In ‘deep mourning’ all clothing worn was black; for the first three months the face was to be veiled, and thereafter the veil was worn affixed to the back of the bonnet. All garments were trimmed in crape, and no ornamentation was permitted other than jet. No socialization was permitted for six months, other than church attendance.
In second mourning restrictions were gradually eased. Stark black gave way to gray, mauve, purple, lavender and lilac colors, or subtle patterns using these colors. Limited jewelry was permitted, but only if it was made of, or contained, a lock of the decedent’s hair.
Finally, in half mourning, more color was permitted and jewelry could be worn, but only of certain specified types.
Mourning at the three different levels was observed for various periods of time for other degrees of relationship, such as parent-child, sibling-sibling, and so on.
The unremitting dreariness of mourning clothes did have a lighter side, however. One young widow was chided by her father for purchasing overly expensive mourning clothes. “But Father,” she replied, “It’s cheaper than advertising for a husband.”
Immediately following a death, black crape wreaths were placed on the front door of the house, and the hall door was often left ajar so that mourners could enter without knocking or otherwise making noise. Straw was strewn on the street in front of the house to muffle the sound of horses’ hooves. Mirrors in the household were covered, and clocks stopped at the hour of death.
Stationery and calling cards used during mourning were edged in black.
Jewelry made of or containing the decedent’s hair was frequently worn during mourning, and/or given to the mourners at the funeral. Rings, broaches, bracelets, earrings, necklaces, and watch fobs were all made of this material.
PHOTO: Walters Art Museum [Public domain, CC-BY-SA-3.0 (http://creativecommons.org/licenses/by-sa/3.0 ) or GFDL (http://www.gnu.org/copyleft/fdl.html)], via Wikimedia Commons
Spiritualism began its rise in the late 18th and early 19th century with the teachings of Emanuel Swedenborg (1688–1772) and Franz Mesmer (1734–1815), the father of hypnotism. Both explored the possibilities of an afterlife; Mesmer espoused attempts at contacting the spirits of the dead.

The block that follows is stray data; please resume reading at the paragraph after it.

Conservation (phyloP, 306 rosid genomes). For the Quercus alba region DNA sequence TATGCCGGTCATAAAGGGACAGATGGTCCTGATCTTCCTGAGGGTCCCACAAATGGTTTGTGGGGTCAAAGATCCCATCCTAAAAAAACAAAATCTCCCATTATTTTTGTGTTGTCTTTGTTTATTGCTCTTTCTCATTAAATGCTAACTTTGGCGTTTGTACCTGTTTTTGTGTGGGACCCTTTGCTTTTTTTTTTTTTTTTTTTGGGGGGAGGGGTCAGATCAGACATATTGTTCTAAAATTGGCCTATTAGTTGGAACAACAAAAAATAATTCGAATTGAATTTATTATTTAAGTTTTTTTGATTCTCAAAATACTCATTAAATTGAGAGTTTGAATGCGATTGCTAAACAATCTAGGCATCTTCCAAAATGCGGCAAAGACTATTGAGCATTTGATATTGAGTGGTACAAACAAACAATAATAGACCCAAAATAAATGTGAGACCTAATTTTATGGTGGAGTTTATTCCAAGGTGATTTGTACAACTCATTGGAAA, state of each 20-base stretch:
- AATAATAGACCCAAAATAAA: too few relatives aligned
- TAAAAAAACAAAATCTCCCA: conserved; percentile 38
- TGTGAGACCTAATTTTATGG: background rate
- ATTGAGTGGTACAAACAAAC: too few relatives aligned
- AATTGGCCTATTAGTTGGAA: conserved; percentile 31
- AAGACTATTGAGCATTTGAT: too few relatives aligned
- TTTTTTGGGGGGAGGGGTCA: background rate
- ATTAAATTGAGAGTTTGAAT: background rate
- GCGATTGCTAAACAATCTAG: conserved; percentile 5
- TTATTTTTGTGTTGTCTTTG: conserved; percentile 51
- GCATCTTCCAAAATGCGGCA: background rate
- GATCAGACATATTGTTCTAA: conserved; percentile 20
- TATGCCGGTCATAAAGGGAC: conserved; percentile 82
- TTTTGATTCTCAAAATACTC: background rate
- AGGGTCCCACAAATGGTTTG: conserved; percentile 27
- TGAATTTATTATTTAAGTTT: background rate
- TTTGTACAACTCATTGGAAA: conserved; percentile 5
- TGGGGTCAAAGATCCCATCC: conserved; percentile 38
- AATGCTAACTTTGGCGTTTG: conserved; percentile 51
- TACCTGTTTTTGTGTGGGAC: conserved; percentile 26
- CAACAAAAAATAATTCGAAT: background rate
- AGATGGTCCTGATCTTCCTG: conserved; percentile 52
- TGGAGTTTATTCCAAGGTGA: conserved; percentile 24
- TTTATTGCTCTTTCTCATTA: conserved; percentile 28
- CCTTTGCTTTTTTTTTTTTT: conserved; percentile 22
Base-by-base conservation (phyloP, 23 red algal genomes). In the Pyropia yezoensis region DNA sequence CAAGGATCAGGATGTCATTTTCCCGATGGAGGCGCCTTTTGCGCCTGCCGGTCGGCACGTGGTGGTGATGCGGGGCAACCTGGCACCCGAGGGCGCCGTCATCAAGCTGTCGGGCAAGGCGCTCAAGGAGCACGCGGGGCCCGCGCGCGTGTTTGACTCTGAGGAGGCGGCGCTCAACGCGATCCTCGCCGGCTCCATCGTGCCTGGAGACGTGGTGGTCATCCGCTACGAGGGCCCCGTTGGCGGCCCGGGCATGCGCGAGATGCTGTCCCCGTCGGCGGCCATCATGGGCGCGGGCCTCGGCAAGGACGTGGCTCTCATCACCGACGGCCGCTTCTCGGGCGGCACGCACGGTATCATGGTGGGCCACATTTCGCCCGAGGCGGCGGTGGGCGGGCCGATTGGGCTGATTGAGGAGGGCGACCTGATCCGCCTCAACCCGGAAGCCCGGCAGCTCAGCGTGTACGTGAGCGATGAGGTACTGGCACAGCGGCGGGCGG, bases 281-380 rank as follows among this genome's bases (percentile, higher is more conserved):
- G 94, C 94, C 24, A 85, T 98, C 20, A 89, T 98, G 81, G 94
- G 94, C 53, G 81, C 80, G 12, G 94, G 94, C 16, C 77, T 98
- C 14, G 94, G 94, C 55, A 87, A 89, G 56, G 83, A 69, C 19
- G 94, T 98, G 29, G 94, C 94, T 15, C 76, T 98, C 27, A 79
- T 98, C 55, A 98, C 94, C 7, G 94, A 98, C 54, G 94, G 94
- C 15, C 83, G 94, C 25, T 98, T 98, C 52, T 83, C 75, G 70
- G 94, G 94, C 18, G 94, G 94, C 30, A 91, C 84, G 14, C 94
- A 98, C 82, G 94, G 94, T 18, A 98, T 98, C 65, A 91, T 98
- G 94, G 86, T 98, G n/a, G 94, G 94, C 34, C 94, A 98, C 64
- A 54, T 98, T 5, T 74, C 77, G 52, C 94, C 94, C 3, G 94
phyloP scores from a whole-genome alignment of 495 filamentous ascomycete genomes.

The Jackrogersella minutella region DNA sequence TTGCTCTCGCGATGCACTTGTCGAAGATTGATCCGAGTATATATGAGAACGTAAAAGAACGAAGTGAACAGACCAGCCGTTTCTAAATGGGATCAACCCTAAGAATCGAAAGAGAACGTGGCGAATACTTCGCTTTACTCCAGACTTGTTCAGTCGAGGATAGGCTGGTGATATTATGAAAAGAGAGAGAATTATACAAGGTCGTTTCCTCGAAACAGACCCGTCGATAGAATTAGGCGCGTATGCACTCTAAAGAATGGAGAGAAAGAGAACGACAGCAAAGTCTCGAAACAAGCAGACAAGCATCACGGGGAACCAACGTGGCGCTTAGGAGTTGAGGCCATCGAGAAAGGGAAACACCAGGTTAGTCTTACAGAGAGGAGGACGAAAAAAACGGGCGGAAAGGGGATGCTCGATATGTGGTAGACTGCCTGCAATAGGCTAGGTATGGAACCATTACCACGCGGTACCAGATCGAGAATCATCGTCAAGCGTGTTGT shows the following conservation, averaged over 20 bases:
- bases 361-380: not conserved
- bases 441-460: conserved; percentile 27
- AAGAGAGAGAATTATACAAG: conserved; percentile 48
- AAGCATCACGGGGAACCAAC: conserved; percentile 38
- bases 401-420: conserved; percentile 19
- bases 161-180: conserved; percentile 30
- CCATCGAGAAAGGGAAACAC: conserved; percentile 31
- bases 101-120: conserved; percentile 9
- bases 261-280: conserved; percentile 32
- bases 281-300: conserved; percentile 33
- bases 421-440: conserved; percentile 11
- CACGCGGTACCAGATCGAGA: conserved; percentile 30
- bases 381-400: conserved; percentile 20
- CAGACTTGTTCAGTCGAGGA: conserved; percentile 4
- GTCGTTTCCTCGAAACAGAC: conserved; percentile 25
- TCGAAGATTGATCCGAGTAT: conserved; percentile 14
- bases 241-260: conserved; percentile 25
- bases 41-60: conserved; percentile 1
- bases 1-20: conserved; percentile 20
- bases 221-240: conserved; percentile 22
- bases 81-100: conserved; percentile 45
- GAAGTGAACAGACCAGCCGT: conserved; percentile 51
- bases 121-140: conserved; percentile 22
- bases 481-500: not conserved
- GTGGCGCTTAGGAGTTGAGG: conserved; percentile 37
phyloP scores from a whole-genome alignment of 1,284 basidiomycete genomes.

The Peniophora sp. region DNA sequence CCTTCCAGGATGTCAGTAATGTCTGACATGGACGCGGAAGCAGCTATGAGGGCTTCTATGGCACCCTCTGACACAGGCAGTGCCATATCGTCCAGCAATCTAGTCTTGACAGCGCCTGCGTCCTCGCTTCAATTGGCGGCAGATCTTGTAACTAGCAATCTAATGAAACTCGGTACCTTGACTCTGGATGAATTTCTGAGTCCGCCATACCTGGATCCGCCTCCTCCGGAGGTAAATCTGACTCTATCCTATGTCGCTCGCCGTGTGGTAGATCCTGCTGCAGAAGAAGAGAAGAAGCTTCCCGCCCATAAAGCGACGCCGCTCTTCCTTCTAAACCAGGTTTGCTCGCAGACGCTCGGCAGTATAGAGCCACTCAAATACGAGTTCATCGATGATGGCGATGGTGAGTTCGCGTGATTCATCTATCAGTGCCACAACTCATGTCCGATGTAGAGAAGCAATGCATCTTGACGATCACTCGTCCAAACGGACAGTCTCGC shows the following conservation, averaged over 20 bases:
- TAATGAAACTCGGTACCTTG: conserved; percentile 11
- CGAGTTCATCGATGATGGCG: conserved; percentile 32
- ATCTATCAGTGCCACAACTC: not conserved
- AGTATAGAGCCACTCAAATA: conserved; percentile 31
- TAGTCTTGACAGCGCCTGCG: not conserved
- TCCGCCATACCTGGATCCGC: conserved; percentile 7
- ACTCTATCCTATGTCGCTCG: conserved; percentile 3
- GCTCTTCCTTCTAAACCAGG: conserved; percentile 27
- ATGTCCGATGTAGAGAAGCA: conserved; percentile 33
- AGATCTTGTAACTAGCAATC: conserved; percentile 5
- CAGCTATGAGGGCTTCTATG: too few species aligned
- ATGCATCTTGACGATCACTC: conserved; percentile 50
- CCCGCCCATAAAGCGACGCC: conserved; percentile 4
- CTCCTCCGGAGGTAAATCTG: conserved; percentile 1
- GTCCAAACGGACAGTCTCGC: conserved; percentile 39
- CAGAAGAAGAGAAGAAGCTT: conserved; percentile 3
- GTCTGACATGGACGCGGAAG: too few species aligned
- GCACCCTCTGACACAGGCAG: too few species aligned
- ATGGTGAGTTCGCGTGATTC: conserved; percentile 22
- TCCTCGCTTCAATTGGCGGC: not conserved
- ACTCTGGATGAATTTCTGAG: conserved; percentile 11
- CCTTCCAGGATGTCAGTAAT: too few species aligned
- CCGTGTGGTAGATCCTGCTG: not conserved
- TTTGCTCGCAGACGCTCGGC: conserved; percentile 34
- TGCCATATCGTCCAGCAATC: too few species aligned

The movement picked up momentum with the emergence of the Fox sisters, Kate and Margaret, in March 1848. Their seances incorporated the iconic ‘spirit rapping’, which gave solid evidence to the senses and appealed to the scientific rationalism of the day.
Initially, seances were genuine attempts to contact the dead. The horrific death toll of the Civil War made grieving widespread, and prominent followers such as Mary Todd Lincoln and Sir Arthur Conan Doyle gave credence to the movement.
Many well-known names in a variety of social and scientific fields explored the practice, including the writer Charles Dickens, the psychologist William James, the prominent speaker and ex-slave Frederick Douglass, and the physicists Pierre and Marie Curie. One of California’s earliest women lawyers, Laura DeForce Gordon, began her public speaking career as a spiritual lecturer. At its height, spiritualism could claim nearly eight million followers in the U.S. and Europe.
However, the movement rapidly came to incorporate showmanship as a significant part of its practice, and it became more a popular entertainment than a serious psychical study. Fraud was repeatedly exposed, particularly by professional magicians such as John Nevil Maskelyne and Harry Houdini. The broader movement largely died out by the 1920s, although spiritualism and the study of parapsychology continue today.
FURTHER READING AND OTHER REFERENCES
Leila’s Hair Museum, dedicated to Victorian hair art, in Independence, MO, http://www.leilashairmuseum.net/
Arlington Cemetary in Drexel Hill, PA, dedicated to the study of beliefs and rituals that surround the arts of dying and grieving. http://arlingtoncemetery.us/museum.asp
Historical Cemeteries of San Francisco, http://www.sfgenealogy.com/sf/history/hcmidx.htm
(Posted October 2014)